The power of sticky notes


OK, so sticky notes don't have the power, but they may empower you! Stuck on a whiteboard, they can provide an effective organizational tool that can help you keep time and hold yourself accountable. With #coaching, you can evaluate how effective visual reminders like this may be through trial and error. They can be a small contributor to increased productivity. If you become an adult with #ADHD and without mastering a system for visualizing how you will complete a task, you may struggle with time-limited projects in the workplace.



The Triple T's


"Assistance with the time, timing, and timeliness of behavior is critical" (Russell Barkley, Ph. D). Externalizing compensatory strategies is where you can start to tackle deficits in this area of executive functioning. Quite a few of my entrepreneurial clients identify this skill as a priority problem because they are not able to give their clients accurate timelines for completion of promised work.


Medication: on and off considerations


If you have an ADHD diagnosis- with moderate to severe symptoms, but are undecided about medication, consider taking a continuous performance test before and after taking it. These tests are usually conducted by a Licensed Psychologist and show visual and auditory vigilance and other factors that may be relevant in deciding where to focus coaching. There can be significant variability between each administration and the effects of the medication can be apparent. The importance of taking the medication "arc" into account can't be understated. Extended release stimulants do not last all day and nor should they. However, when you are planning to get tasks completed, working before the effects taper off is critical.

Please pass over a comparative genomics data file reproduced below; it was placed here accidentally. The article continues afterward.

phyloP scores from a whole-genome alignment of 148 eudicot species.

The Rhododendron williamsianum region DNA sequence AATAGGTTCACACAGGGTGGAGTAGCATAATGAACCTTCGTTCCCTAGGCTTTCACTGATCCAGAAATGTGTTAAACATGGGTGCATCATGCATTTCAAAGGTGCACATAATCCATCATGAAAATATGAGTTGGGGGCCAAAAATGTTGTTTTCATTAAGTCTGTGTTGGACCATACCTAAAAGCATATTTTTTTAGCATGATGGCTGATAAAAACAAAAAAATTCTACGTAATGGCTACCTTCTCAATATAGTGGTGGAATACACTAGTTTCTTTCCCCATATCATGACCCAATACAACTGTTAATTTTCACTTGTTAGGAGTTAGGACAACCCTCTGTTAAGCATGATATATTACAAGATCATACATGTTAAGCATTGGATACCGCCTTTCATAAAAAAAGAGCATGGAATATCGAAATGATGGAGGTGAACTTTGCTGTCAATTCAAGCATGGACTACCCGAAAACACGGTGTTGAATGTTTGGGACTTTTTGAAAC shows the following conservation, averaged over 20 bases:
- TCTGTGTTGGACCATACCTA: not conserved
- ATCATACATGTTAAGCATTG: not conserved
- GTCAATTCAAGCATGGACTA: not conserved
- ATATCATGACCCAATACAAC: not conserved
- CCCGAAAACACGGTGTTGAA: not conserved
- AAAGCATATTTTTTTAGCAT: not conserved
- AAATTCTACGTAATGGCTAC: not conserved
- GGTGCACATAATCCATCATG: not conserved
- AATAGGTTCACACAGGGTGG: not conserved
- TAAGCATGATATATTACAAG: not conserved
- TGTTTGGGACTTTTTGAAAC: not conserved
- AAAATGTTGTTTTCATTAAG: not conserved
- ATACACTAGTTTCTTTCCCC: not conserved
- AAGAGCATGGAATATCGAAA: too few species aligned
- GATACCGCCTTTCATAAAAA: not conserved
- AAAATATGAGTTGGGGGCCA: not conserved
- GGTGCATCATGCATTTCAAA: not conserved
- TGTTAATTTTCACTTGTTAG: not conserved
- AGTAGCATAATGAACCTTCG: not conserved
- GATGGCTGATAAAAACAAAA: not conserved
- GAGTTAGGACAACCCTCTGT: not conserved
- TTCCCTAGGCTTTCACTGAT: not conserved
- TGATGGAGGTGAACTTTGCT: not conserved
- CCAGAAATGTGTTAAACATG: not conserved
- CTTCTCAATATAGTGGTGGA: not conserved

Sticky steps


If you and your coach identify deficits in #visualizing steps, you could trial breaking projects into small steps by using visual reminders. On each sticky note, a step could be described with a estimated completion time. Setting a reminder for each block of time ending and a built -in break before starting the next step provides a small reward and a reset. When you try this, troubleshoot if it does not work for you before discarding it.


Say the steps


Read the entire list of sticky notes to yourself to embed the process. Review how your day went and if there was improvement in the number of tasks you completed. If this strategy is effective, you could expand it and color code different types of projects. For now, keep things simple and next time you have to chunk a project, you can look back on your newfound success with this one and continue to impress yourself with your progress.


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Virginia Spencer,  M.Ed.,

info@lumenadvocacy.com

(630) 251-5658

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